Geno Smith has to avoid becoming his own worst enemy
Jamie C. Harris | 10/3/2014, 1:25 p.m.
It was only a few years ago that New York Jets backup quarterback Michael Vick wasn’t as welcomed on an NFL field as he is now. With the Jets at 1-3, chants of “Michael Vick” have begun.
The decibels weren’t as loud as they were for New York Yankee retiree Derek Jeter, but they’ve begun, so much so that starting quarterback Geno Smith responded to an annoyingly obnoxious heckler at the end of Sunday’s game. In an effort to continue being an upstanding, responsible, conscientious NFL player, Smith immediately apologized at his after-game press conference.
Was Smith’s response directed solely at his hecklers, or at his own mistakes, at his inability to have an impact on the team, at their defensive mistakes that allowed Detroit to drive 90 yards downfield in 14 plays for a touchdown?
Maybe Smith’s response was directed at offensive coordinator Marty Mornhinweg’s (limited) play calling, and at Jets General Manager John Idzik for holding on to team owner Woody Johnson’s money, instead of contracting more competitive players. Maybe Smith’s response was also directed at Head coach Rex Ryan, while questioning his knowledge of the offense. Maybe Smith’s response was directed at NFL schedulers who paired the Jets back-to-back against six top-tier teams.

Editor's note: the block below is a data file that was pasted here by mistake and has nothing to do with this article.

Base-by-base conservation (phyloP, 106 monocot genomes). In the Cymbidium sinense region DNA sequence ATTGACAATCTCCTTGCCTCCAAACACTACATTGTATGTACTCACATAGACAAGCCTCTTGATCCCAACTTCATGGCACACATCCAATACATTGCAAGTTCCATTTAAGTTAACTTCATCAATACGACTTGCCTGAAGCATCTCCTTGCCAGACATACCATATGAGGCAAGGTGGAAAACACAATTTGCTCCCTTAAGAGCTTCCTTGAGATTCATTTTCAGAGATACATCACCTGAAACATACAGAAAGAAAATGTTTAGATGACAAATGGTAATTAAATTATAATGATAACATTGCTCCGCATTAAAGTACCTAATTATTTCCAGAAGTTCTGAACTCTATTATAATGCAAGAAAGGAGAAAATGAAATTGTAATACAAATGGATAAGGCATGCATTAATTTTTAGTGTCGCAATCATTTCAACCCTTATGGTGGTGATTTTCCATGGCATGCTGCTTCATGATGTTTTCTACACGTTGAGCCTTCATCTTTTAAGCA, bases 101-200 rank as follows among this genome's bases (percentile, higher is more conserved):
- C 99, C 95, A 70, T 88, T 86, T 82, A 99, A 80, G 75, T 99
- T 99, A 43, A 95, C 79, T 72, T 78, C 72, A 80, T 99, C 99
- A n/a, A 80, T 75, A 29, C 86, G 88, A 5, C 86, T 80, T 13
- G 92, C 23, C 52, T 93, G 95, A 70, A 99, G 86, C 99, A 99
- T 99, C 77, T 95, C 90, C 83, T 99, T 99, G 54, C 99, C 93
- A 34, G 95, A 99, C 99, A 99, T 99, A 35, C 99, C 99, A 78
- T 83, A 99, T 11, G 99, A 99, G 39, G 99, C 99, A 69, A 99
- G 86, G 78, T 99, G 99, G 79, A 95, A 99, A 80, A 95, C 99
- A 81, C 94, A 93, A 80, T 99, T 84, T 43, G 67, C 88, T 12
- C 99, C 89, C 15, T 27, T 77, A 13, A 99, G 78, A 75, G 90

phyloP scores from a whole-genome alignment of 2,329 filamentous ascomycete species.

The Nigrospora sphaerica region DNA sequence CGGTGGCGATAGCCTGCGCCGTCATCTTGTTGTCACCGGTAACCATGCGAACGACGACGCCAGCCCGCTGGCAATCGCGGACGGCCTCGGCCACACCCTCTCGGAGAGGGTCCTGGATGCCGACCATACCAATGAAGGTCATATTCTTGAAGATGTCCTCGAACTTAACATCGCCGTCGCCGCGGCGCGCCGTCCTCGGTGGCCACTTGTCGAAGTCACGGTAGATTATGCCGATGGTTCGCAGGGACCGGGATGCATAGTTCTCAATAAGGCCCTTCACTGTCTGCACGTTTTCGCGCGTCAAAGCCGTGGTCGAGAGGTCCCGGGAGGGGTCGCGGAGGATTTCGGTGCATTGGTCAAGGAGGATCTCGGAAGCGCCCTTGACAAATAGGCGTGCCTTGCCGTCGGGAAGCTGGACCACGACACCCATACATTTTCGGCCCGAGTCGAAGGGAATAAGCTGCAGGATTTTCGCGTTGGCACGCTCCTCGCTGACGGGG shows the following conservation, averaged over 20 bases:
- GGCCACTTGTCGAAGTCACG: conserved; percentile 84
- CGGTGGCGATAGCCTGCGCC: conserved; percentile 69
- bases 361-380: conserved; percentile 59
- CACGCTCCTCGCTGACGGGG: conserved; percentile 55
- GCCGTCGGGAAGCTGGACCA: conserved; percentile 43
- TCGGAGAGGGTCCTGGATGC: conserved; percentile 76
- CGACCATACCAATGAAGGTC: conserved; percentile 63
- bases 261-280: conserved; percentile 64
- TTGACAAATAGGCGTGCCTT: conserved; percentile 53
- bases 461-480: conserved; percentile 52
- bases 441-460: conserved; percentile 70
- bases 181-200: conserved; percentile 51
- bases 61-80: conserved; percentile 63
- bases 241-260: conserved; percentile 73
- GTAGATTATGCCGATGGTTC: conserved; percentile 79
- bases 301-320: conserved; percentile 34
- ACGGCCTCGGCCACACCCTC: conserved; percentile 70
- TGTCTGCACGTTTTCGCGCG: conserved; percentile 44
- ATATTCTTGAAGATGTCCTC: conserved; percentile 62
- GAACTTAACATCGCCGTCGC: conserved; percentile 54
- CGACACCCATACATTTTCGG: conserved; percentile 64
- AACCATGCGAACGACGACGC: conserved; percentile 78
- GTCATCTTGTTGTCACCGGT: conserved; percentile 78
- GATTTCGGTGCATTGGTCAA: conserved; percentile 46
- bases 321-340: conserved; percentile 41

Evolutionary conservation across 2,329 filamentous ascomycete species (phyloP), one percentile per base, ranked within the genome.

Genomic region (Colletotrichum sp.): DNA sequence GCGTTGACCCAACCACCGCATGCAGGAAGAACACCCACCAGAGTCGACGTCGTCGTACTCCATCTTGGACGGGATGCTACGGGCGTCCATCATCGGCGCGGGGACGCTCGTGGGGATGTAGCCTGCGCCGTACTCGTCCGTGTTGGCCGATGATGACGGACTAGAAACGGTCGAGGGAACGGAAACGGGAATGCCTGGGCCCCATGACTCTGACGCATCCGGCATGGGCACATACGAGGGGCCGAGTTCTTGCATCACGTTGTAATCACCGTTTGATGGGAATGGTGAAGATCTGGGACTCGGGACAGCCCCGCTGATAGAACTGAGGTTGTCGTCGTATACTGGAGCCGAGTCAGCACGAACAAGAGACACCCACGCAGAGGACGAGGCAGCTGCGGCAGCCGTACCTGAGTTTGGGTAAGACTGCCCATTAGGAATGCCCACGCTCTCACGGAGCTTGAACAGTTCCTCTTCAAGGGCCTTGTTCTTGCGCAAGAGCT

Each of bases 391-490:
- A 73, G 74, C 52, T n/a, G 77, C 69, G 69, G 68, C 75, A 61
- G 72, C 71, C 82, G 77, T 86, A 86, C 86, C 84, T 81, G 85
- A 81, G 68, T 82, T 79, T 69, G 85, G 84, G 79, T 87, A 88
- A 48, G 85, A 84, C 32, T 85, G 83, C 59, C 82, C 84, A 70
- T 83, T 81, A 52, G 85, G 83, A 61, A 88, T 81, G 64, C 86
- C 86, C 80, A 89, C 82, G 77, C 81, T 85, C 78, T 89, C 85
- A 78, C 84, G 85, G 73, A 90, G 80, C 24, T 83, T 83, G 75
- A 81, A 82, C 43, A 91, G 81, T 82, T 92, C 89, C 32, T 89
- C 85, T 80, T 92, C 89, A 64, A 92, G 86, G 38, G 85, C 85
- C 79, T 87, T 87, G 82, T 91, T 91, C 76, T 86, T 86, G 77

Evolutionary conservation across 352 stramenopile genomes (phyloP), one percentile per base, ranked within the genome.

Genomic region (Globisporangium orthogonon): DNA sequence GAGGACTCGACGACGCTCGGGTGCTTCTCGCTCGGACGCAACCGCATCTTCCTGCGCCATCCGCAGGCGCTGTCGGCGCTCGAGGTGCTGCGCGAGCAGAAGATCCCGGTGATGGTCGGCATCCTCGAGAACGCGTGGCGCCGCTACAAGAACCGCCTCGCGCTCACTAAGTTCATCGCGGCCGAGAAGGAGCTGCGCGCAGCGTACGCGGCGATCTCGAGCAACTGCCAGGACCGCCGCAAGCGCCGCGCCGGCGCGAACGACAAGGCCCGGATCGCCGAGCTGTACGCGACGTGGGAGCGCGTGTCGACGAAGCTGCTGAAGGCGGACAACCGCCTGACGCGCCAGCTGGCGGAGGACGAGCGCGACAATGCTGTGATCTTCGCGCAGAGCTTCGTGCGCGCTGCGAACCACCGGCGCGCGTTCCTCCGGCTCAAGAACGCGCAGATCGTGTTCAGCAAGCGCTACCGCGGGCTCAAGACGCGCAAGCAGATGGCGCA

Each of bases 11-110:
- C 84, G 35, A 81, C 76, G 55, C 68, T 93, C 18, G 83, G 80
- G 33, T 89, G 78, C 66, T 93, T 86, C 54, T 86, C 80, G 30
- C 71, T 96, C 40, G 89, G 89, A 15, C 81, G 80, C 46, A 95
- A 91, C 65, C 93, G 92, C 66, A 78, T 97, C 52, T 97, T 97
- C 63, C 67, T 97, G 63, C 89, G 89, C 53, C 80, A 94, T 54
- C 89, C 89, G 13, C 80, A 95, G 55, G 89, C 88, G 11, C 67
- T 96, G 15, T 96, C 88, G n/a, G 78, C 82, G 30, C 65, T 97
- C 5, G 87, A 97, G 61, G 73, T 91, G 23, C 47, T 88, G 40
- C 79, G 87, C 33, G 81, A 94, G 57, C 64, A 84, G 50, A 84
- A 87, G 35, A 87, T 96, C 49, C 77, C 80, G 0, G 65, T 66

There’s plenty of blame to go around, but to Ryan’s credit, he’s publicly stated that unless there’s an injury, Smith is his quarterback.
For the Jets to develop as a team, this support is important. Vick fans love Vick; they remember his exciting play. But at 34 years of age, what does he have left? Pencil him in if the interest is an immediate win, but there is no guarantee. Remember, Vick has only started in 11 games in the past two seasons.
The Jets travel to San Diego to play the 3-1 Chargers Sunday, then return home for the Denver Broncos. They could be 1-7 or 2-6 by the middle of the season. That won’t endear Jets fans to Smith, make them sensitive or understand that he’s still learning. Without more wins, there’ll be more heckling—and a few more expletives.